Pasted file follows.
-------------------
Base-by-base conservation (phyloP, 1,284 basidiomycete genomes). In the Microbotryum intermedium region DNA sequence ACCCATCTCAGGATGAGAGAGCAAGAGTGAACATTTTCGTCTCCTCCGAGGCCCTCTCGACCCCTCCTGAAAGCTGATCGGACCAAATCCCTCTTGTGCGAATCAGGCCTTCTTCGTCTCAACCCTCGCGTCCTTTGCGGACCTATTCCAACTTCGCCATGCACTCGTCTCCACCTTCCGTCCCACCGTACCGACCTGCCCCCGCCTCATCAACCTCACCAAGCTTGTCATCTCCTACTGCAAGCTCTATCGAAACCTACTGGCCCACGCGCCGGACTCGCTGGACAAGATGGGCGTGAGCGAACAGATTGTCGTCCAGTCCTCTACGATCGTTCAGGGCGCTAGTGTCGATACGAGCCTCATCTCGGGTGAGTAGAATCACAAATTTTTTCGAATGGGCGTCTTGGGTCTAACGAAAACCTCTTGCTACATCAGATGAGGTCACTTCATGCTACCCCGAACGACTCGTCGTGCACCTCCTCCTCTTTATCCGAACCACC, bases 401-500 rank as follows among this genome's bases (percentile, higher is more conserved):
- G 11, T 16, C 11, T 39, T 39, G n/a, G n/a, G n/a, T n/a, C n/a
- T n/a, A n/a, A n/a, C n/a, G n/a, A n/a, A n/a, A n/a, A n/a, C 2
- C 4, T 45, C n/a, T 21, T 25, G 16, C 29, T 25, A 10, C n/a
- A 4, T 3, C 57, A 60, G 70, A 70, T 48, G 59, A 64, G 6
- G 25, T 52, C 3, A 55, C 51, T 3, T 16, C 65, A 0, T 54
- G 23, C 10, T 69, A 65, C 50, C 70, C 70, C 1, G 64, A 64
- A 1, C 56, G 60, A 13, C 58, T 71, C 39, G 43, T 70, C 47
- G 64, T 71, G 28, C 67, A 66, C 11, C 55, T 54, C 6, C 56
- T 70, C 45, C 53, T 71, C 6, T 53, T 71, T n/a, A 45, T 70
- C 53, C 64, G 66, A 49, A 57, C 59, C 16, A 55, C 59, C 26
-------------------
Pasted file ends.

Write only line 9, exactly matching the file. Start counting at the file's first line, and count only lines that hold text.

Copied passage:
- G 64, T 71, G 28, C 67, A 66, C 11, C 55, T 54, C 6, C 56